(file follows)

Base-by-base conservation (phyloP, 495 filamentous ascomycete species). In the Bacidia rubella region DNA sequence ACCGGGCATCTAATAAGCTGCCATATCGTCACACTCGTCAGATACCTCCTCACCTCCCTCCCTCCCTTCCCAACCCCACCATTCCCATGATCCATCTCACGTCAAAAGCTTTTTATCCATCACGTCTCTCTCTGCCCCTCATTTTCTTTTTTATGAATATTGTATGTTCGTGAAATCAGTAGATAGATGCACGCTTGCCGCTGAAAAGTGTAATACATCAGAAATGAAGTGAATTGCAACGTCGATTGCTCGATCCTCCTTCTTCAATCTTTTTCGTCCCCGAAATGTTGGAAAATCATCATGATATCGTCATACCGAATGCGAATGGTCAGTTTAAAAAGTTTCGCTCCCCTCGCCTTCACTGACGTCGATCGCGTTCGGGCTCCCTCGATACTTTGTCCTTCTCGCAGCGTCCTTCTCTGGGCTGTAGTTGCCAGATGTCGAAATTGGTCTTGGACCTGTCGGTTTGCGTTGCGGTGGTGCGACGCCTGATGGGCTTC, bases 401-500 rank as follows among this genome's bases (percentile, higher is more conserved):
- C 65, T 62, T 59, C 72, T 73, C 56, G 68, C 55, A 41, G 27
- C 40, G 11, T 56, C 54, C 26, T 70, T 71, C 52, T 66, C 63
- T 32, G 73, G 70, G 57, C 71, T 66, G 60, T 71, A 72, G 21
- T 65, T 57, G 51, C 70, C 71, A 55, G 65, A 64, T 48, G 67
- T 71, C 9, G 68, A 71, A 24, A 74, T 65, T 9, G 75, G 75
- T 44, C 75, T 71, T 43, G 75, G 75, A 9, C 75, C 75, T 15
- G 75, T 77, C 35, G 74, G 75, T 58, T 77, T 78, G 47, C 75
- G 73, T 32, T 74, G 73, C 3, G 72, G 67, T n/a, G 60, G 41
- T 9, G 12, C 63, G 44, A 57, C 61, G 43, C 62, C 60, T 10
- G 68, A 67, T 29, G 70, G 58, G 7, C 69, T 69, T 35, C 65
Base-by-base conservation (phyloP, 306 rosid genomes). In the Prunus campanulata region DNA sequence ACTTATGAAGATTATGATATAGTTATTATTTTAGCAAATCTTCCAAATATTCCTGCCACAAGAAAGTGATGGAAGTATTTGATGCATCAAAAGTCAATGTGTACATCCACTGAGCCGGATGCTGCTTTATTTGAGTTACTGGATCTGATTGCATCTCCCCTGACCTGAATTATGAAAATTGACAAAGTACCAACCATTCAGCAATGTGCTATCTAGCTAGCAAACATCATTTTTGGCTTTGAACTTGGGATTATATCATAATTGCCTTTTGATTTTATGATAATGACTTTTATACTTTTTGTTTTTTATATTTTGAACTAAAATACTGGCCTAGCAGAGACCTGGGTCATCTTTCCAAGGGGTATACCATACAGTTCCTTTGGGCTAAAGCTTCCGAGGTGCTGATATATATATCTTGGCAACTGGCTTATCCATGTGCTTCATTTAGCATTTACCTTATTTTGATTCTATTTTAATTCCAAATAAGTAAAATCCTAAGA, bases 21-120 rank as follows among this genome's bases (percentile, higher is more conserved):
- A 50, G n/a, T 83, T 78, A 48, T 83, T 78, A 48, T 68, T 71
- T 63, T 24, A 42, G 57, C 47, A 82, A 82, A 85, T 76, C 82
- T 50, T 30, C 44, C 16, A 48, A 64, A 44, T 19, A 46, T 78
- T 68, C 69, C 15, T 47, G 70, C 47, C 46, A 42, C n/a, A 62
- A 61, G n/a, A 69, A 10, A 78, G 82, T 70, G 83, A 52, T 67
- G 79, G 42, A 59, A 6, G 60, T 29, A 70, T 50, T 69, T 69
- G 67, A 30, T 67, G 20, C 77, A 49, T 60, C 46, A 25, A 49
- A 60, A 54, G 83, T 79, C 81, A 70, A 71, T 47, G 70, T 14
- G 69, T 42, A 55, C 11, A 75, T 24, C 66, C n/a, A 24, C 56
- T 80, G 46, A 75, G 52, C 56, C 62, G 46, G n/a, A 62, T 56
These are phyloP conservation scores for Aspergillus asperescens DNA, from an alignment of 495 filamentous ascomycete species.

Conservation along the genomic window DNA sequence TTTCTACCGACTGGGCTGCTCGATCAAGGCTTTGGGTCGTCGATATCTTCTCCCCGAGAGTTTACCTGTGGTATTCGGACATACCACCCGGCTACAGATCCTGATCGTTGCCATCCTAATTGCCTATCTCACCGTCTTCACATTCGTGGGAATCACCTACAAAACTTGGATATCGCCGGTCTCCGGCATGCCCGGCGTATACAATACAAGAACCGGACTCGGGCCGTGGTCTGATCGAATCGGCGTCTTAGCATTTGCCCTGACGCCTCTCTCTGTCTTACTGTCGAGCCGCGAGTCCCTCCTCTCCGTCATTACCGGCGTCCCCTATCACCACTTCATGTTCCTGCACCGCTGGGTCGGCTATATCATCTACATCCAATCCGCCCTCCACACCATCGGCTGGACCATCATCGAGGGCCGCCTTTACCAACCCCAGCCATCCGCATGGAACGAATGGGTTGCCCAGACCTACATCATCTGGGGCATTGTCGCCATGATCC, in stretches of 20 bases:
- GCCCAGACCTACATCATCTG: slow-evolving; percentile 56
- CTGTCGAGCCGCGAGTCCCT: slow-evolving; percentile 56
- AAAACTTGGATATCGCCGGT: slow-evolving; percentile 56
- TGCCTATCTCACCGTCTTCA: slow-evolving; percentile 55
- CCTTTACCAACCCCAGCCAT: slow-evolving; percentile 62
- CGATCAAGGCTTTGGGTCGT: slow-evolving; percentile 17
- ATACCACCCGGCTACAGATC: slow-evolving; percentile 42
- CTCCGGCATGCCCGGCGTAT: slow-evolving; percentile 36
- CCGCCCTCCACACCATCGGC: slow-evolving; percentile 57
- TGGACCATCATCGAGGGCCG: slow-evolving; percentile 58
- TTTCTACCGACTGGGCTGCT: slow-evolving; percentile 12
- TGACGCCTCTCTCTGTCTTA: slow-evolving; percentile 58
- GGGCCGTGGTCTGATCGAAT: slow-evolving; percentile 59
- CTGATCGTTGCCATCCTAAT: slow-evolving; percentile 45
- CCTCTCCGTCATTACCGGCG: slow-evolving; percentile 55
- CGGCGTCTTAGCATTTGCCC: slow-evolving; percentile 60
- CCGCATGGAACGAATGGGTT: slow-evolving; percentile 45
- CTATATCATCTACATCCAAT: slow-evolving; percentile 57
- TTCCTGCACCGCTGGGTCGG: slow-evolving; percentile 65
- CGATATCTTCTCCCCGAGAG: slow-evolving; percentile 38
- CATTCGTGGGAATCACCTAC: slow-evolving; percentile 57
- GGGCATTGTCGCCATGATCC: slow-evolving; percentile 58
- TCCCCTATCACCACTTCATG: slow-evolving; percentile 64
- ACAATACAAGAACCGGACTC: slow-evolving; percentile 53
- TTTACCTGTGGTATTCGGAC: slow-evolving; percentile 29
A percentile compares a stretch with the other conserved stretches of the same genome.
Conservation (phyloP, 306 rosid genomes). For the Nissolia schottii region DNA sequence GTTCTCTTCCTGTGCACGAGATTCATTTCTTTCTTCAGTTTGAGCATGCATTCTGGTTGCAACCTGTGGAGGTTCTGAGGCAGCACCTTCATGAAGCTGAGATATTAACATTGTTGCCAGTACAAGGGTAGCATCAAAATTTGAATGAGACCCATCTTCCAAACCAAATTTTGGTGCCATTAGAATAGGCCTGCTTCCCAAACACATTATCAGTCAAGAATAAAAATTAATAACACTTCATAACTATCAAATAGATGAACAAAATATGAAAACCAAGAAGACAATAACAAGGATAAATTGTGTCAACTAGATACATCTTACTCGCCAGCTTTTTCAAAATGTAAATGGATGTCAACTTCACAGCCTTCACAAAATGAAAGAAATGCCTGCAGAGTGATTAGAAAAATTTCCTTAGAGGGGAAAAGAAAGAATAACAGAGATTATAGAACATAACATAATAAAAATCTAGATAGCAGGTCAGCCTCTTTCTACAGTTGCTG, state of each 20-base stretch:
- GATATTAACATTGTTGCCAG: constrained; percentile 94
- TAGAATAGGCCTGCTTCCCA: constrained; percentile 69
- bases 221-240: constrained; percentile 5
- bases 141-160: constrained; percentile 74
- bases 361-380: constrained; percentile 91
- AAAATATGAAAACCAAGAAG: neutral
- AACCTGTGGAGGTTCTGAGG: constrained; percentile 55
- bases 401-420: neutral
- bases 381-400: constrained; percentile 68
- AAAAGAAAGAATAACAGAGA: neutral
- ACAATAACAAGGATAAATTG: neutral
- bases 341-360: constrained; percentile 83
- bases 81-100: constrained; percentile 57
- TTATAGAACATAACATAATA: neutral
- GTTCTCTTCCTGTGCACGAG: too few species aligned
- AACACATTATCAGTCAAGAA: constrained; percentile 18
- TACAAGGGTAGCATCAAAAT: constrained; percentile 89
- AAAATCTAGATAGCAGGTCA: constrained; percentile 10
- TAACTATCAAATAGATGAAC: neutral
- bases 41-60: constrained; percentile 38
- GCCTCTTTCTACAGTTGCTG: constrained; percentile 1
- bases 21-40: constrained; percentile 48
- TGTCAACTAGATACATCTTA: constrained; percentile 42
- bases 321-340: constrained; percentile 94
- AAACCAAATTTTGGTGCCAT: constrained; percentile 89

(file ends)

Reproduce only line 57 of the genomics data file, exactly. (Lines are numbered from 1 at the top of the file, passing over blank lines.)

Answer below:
- AAAATATGAAAACCAAGAAG: neutral